Bad, Candy, and Cars: Slate.com
 5 hrs .
 Slate
 Dear Prudie: Do I have to give them candy?
 aT
 T-T
 Help! Kids From Poorer Neighborhoods Keep Trick-
 or-Treating in Mine.
 Slate.com

 Dear Prudence,
 I live in one of the wealthiest neighborhoods
 in the country, but on one of the more
 "modest" streets-mostly doctors and
 lawyers and family business owners. (A few
 blocks away are billionaires, families with
 famous last names, media moguls, etc.) I
 have noticed that on Halloween, what seems
 like 75 percent of the trick-or-treaters are
 clearly not from this neighborhood. Kids
 arrive in overflowing cars from less fortunate
 areas. I feel this is inappropriate. Halloween
 isn't a social service or a charity in which l
 have to buy candy for less fortunate children
 Obviously this makes me feel like a terrible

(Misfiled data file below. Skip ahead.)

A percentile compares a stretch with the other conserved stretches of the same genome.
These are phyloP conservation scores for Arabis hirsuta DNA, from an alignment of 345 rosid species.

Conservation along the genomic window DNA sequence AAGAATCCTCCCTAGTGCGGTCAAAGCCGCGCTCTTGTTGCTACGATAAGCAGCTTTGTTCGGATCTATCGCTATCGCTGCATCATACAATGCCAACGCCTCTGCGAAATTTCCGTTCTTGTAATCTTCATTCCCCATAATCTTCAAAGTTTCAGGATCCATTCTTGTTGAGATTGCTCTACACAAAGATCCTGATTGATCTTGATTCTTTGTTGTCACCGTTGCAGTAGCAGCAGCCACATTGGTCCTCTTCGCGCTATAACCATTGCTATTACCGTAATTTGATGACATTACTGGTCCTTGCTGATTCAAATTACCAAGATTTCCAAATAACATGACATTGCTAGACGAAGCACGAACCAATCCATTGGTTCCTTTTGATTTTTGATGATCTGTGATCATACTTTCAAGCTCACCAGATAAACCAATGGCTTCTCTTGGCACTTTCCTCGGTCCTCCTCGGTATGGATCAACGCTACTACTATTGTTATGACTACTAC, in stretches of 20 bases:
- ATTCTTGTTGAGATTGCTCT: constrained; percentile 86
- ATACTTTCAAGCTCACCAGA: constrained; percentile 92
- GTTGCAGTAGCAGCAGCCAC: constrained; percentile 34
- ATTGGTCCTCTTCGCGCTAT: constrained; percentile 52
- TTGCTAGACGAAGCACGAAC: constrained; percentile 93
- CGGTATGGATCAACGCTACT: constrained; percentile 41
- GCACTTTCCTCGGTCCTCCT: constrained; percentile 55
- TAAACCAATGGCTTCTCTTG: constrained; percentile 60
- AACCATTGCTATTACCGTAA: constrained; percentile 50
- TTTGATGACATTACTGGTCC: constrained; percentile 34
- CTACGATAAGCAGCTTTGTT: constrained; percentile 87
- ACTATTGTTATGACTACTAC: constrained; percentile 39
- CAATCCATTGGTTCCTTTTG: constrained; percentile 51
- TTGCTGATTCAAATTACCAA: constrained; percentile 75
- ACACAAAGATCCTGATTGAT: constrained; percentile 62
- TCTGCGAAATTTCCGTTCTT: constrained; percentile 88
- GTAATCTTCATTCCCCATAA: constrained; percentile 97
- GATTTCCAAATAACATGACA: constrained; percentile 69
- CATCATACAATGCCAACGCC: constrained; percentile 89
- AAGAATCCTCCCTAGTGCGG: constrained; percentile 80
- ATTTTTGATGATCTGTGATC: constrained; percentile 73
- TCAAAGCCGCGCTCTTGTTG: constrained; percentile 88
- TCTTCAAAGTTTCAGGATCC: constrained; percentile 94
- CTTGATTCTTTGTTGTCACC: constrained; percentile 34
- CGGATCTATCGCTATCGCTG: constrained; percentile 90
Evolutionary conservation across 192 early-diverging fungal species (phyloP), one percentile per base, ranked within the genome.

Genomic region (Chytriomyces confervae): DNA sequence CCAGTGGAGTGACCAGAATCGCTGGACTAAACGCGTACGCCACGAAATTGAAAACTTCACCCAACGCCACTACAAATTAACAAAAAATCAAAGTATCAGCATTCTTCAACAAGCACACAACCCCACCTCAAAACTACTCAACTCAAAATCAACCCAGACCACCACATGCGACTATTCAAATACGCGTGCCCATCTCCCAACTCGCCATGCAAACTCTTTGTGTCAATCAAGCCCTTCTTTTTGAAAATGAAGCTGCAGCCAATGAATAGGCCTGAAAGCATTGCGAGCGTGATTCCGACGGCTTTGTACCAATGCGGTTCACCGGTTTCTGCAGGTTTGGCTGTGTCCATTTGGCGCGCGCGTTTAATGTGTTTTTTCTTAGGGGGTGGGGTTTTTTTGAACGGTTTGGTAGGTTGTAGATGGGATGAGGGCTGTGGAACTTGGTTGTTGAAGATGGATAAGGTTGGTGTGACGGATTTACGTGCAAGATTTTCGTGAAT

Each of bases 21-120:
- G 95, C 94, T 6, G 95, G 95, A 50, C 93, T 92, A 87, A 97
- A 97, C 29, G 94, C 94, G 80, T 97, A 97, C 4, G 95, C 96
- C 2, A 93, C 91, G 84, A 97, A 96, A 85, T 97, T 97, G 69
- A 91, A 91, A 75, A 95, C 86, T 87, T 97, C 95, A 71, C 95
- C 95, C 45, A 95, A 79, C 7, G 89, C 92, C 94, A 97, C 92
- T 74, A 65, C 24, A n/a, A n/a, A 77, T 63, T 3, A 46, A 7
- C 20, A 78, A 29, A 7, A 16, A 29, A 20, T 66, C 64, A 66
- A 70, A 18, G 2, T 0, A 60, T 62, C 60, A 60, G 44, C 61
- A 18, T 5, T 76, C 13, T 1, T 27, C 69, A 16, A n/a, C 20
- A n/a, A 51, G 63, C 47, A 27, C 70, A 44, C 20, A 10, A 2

person, because what's the big deal about
 making less fortunate kids happy on a
 holiday? But it just bugs me, because we
 already pay more than enough taxes toward
 actual social services. Should Halloween be a
 neighborhood activity, or is it legitimately a
 free-for-all in which people hunt down the
 best candy grounds for their kids?
 91.6K 705
 Slate
 Slate.com's Post
 See More
memesandmagik:
ryulongd:

rune-midgarts:

goodtimegang:

brakehagev2:

guys this is actually real like a real person wrote this